Cardwell has shown he can play up and down the lineup and play an offensive role with talented players, or take on a checking role on a lower line. By all accounts, he is a coachable kid willing to do whatever is asked of him.

In Saginaw, Cardwell did very well on the faceoff dot at 58.5% but took a big dip in Barrie at 35.8%. But he spent most of his time in both cities on the wing. I would like to see him with more time in the middle to make a definitive decision on which position he is best suited for.

As of now, I believe Cardwell’s upside is of a defensively responsible third liner who could kill penalties and provide some offence at the next level with an ability to move up the lineup in a pinch. If he can add some speed, he could end up on a second line.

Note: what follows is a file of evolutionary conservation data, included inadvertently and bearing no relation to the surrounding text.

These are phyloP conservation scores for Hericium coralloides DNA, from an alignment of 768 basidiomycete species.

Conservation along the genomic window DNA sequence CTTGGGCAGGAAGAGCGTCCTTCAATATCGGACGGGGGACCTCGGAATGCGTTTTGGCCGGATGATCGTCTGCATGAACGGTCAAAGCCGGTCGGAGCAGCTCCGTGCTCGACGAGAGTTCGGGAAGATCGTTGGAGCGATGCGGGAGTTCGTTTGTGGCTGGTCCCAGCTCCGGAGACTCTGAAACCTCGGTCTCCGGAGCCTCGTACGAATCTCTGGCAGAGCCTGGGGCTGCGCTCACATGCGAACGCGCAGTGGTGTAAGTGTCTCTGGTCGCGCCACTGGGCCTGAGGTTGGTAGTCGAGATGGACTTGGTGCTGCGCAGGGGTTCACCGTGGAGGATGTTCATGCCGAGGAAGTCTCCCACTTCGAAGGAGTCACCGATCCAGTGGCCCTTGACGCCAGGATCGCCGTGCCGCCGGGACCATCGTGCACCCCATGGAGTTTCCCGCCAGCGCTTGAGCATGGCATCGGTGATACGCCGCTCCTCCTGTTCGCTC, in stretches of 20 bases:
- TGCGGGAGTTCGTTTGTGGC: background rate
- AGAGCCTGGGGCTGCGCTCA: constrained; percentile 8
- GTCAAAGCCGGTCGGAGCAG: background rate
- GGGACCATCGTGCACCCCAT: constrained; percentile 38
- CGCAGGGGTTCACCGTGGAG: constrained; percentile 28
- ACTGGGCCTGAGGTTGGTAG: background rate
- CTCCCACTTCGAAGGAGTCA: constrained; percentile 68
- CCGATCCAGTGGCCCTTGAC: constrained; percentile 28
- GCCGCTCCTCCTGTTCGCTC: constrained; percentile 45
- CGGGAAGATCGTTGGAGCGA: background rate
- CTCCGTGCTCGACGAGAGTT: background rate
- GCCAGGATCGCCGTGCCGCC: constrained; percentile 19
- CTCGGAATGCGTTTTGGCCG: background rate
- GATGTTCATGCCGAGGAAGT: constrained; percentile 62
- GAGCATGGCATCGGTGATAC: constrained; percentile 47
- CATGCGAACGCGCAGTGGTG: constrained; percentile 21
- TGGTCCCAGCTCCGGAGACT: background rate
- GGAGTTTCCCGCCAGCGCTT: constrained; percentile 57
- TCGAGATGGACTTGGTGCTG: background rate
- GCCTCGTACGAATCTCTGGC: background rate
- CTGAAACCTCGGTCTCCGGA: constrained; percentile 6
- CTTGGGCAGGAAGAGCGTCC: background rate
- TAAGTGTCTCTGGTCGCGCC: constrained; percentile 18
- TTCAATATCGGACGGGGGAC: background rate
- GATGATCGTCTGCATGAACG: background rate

OHL ANNOUNCES ACADEMIC PLAYERS OF THE MONTH FOR FEBRUARY

academic players for February

Toronto, Ont. – The Ontario Hockey League today announced that Lawson Sherk of the Hamilton Bulldogs, Ethan Cardwell of the Barrie Colts, Aidan Campbell of the Erie Otters and Braeden Kressler of the Flint Firebirds have been named OHL Academic Players of the Month for February.

East Division: Hamilton’s Lawson Sherk is February’s East Division Academic Player of the Month. Sherk achieved a 93.3% average over three first semester courses at Ancaster High School that included university level Physics and Chemistry.

His teachers praise him for his good attendance and his perseverance and his second semester teachers have already provided positive feedback.

The Bulldogs rookie has put up four goals and 10 assists for 14 points over his first 58 games. He was drafted by Hamilton 40th overall in the 2019 OHL Priority Selection following a 50-point season (15-35—50) with the OMHA’s Halton Hurricanes.